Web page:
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    IMO this is not a good scenerio. If the twisitng is something that just started happening then it's possible that there are broken strands in the string, most notably under the center serving. Root cause? The metal loop combined with a short a2a bow makes for some very acute string angle at full draw. Notice how sharp the angle is at the loop when you draw. This constant bending against a hard object (metal loop) is not good for the string. I have seen a few strings break from the strain and it isn't pretty. The string often times just snaps and the bow goes to pieces, with the possiblity of injury to the shooter or close bystanders.

    My suggestion would be to, at the very least, remove and trash the metal loop, remove the center serving and inspect the strands underneath. If it's OK then reserve and install a regular string loop. On the other end of the spectrum is to replace the string with a good aftermarket one, trash the metal loops, and install a regular string loop.

    As to why you're shooting left? Just a guess here, but it seems the only thing that has changed is the string/loop orientation. I think that when you shoot the loop is swinging around to the left and hitting the arrow nock before the arrow has time to completely leave the string. This would knock the back of the arrow to the right and make it shoot left. I know it sounds far fetched, but maybe somebody else can come up with a better explanation.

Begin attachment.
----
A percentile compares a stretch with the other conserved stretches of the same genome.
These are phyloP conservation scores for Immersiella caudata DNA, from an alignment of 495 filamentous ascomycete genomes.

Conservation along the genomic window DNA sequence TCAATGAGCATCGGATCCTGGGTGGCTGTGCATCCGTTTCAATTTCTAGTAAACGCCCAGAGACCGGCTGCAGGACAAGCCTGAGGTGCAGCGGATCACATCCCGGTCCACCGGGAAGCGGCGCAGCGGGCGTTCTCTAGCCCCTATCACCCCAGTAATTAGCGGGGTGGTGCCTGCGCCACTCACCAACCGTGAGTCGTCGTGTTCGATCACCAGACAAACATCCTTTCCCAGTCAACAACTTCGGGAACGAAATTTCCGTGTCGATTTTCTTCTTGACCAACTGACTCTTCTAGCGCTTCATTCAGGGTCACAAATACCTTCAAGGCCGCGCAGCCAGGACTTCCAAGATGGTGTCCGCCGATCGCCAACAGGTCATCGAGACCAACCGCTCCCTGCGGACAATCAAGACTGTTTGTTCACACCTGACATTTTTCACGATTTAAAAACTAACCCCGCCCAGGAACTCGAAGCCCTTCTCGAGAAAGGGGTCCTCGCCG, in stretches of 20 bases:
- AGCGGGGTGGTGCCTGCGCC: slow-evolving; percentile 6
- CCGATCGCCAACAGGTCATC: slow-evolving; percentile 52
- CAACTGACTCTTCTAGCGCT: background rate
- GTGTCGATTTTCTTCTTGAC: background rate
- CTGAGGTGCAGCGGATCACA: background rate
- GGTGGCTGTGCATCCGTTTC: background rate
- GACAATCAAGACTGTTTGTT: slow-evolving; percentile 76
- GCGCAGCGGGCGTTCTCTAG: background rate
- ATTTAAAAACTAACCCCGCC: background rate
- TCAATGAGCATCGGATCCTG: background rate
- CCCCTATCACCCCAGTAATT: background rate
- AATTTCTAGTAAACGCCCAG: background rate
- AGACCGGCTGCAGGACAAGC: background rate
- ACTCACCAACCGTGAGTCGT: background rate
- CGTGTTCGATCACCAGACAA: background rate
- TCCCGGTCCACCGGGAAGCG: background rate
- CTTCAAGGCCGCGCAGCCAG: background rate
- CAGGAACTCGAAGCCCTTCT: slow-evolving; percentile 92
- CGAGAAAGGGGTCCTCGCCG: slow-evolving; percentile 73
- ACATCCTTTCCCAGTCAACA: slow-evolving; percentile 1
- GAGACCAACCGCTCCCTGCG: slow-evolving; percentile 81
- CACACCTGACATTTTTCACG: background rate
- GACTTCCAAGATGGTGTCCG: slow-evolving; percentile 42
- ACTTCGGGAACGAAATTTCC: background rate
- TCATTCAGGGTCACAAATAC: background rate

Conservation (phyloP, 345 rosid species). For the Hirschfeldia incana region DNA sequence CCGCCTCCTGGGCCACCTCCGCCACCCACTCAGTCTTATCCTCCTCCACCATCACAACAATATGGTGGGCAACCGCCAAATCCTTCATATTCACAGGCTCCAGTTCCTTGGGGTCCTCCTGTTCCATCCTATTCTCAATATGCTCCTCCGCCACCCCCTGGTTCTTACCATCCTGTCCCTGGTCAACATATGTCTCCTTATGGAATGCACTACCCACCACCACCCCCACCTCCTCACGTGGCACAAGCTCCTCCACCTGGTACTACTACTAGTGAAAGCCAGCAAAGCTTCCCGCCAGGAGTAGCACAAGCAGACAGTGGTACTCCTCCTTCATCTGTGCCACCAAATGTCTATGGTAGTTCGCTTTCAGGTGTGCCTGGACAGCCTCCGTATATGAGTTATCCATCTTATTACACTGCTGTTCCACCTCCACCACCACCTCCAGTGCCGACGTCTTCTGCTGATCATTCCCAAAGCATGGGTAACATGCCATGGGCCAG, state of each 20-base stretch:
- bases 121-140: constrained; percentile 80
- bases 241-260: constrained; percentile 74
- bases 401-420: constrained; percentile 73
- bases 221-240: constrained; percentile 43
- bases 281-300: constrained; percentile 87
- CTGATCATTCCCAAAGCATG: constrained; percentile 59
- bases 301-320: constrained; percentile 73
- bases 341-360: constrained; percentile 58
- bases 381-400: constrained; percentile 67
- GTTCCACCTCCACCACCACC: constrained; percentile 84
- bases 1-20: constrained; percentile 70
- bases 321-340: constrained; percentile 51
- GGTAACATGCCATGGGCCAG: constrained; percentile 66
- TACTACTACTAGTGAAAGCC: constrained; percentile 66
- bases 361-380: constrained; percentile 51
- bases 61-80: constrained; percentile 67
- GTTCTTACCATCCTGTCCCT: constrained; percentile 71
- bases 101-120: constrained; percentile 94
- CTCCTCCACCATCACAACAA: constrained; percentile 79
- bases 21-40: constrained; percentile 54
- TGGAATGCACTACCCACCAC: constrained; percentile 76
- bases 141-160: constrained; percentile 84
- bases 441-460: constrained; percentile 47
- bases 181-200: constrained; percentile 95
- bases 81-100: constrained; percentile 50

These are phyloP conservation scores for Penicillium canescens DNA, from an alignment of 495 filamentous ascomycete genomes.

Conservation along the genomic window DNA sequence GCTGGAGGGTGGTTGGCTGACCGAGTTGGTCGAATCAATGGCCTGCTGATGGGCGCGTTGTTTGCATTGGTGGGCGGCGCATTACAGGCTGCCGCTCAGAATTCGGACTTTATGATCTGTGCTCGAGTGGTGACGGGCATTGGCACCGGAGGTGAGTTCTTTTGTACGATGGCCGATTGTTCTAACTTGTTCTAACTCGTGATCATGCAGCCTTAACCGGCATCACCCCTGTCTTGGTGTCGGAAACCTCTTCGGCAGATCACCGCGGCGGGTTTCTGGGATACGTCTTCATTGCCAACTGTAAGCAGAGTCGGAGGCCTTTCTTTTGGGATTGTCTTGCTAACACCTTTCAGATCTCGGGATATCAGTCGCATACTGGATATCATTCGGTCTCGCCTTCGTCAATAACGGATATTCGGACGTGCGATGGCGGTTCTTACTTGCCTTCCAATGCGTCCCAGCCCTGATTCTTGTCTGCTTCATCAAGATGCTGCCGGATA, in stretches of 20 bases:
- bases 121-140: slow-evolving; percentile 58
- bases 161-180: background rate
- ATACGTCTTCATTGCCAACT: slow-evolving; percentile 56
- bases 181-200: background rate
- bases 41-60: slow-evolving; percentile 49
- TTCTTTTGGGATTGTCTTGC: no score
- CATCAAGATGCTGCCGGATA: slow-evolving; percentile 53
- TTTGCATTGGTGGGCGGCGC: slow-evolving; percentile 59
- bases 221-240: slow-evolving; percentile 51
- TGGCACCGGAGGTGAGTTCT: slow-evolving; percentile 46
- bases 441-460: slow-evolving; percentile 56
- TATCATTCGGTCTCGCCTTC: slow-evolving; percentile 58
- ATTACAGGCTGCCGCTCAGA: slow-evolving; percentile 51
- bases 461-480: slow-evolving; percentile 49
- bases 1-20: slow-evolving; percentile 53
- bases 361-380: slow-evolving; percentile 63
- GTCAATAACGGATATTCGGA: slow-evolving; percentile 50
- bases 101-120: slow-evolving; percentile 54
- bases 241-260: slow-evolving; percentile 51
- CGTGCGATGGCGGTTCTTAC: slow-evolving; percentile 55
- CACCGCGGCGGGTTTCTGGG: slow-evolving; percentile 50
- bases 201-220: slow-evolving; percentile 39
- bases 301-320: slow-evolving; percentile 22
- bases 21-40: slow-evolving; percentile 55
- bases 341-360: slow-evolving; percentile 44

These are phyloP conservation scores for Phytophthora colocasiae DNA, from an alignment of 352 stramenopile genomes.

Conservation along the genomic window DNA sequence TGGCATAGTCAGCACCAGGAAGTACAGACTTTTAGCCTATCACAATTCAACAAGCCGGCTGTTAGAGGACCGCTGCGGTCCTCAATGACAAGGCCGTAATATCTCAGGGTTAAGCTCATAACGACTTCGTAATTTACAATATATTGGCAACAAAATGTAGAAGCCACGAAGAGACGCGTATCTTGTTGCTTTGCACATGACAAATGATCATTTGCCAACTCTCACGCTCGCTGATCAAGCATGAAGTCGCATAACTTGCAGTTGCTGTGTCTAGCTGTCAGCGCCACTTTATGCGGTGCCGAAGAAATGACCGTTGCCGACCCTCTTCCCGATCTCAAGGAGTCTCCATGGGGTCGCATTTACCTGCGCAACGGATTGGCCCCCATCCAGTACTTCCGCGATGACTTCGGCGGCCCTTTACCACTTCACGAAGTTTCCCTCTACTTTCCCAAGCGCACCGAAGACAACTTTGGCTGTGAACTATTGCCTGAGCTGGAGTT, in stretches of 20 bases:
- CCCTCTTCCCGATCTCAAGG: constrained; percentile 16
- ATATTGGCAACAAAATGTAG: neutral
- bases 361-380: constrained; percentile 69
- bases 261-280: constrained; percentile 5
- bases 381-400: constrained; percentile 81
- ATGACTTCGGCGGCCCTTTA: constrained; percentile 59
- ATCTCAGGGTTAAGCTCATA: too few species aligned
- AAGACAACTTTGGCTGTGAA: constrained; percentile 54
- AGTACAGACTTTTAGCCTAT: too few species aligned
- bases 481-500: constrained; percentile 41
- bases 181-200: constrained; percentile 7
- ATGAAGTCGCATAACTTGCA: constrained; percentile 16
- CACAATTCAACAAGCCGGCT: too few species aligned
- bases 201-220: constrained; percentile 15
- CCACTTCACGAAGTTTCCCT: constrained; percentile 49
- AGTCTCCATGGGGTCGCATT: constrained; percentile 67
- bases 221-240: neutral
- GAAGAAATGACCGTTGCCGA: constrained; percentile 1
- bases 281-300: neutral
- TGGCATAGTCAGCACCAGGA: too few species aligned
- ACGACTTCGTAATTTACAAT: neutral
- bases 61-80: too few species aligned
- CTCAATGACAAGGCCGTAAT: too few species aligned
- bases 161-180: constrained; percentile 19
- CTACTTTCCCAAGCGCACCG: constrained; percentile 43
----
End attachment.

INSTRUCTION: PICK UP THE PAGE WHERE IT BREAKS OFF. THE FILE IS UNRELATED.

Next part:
And welcome to the Tech Forums.
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    Senior Member Ehunter's Avatar
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    I have to agree with Barry on this one. I had a metal loop on an old bow of mine. Probalem I started with was hitting high/low inconsistently. Turns out the nock was sliding up and down the string. Got that fixed, and it started shooting left a few weeks later. Found out the metal loop was worn more on one side than the other from my release, and it was actually causing the string to torque to the right on release, causing the left hit. I threw it away, got a string loop, and have never looked back.